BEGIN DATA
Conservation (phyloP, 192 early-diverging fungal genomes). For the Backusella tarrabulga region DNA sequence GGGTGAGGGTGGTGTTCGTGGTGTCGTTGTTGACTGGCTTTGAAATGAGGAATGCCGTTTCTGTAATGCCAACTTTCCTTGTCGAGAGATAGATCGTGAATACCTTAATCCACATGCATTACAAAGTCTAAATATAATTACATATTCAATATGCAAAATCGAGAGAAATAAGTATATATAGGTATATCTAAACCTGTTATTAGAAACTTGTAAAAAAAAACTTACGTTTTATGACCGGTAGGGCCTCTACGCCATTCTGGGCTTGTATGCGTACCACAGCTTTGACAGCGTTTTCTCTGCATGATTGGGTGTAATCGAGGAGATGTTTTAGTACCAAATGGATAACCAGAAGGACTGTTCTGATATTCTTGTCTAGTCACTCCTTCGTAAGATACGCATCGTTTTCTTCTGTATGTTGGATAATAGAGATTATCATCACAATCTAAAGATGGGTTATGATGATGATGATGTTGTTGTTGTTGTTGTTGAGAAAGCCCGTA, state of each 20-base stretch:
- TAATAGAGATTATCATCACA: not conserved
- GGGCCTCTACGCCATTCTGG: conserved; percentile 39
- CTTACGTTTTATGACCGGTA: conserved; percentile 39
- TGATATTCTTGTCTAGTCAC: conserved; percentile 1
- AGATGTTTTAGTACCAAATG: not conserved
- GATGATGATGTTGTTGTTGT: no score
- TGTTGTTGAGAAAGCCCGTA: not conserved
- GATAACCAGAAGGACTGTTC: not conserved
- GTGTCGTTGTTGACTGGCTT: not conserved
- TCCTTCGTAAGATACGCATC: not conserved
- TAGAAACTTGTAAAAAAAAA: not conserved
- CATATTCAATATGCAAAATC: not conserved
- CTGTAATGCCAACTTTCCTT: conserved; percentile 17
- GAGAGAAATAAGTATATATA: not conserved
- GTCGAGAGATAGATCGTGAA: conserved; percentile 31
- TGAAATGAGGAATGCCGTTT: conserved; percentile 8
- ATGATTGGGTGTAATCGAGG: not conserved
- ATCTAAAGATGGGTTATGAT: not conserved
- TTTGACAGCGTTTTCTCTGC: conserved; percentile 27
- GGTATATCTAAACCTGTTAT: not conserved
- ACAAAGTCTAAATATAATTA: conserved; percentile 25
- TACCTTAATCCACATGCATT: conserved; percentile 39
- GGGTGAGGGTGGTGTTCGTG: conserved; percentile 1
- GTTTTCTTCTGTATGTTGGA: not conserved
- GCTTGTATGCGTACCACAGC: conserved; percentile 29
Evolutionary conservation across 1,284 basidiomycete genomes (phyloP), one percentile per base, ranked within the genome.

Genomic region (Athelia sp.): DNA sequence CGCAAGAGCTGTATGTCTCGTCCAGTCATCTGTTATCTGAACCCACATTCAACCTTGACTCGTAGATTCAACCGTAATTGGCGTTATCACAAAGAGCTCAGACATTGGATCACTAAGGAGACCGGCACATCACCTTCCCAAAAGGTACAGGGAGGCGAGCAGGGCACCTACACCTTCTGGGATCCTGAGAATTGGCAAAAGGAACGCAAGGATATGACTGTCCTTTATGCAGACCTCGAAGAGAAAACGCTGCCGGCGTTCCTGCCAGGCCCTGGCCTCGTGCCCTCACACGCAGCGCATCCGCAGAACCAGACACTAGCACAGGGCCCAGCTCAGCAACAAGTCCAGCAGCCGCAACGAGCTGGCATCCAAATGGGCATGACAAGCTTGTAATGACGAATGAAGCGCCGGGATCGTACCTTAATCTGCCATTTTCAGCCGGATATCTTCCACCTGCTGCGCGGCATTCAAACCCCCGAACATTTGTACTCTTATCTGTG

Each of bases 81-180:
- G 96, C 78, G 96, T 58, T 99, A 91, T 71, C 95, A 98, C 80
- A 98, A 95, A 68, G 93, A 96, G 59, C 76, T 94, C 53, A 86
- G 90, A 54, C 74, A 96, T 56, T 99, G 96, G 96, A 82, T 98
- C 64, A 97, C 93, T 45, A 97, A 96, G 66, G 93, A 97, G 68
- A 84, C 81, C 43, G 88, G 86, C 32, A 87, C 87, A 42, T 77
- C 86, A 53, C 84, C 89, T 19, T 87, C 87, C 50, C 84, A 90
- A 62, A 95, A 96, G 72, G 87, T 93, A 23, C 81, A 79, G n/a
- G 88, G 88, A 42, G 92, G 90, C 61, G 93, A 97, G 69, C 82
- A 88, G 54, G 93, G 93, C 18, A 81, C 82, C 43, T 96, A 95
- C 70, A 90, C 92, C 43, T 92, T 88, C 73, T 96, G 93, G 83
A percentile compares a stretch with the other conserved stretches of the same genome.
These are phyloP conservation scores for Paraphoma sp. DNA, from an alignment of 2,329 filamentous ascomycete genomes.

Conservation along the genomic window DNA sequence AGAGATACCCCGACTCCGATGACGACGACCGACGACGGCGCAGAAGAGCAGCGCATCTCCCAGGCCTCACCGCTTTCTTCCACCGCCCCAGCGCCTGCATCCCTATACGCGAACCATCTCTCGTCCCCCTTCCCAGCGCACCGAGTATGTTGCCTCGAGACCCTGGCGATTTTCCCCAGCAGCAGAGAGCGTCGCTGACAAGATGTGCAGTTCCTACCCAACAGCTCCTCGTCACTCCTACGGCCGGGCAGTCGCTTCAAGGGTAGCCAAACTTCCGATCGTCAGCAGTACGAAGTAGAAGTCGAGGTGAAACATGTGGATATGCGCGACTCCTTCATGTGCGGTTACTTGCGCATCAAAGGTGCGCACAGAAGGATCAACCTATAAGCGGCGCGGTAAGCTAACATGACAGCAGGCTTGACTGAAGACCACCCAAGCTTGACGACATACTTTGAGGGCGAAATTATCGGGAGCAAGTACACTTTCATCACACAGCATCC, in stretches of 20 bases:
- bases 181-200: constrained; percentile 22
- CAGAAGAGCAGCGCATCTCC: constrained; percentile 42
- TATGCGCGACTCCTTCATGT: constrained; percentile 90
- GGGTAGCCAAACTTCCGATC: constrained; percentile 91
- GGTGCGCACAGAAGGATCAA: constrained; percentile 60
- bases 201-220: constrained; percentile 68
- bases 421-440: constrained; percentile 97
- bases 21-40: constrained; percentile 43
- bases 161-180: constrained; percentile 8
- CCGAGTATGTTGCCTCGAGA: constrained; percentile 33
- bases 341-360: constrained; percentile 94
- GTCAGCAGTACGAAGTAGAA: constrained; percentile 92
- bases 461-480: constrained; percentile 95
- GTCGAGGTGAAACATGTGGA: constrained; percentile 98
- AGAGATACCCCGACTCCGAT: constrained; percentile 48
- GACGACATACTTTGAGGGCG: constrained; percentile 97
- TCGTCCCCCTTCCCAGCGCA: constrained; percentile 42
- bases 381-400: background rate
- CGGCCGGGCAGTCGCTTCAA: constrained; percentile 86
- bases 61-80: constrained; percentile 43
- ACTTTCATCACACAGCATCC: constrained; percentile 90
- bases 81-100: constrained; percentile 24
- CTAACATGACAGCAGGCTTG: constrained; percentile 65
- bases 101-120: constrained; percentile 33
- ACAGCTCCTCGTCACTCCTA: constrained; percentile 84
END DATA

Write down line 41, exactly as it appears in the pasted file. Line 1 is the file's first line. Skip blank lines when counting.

These are phyloP conservation scores for Paraphoma sp. DNA, from an alignment of 2,329 filamentous ascomycete genomes.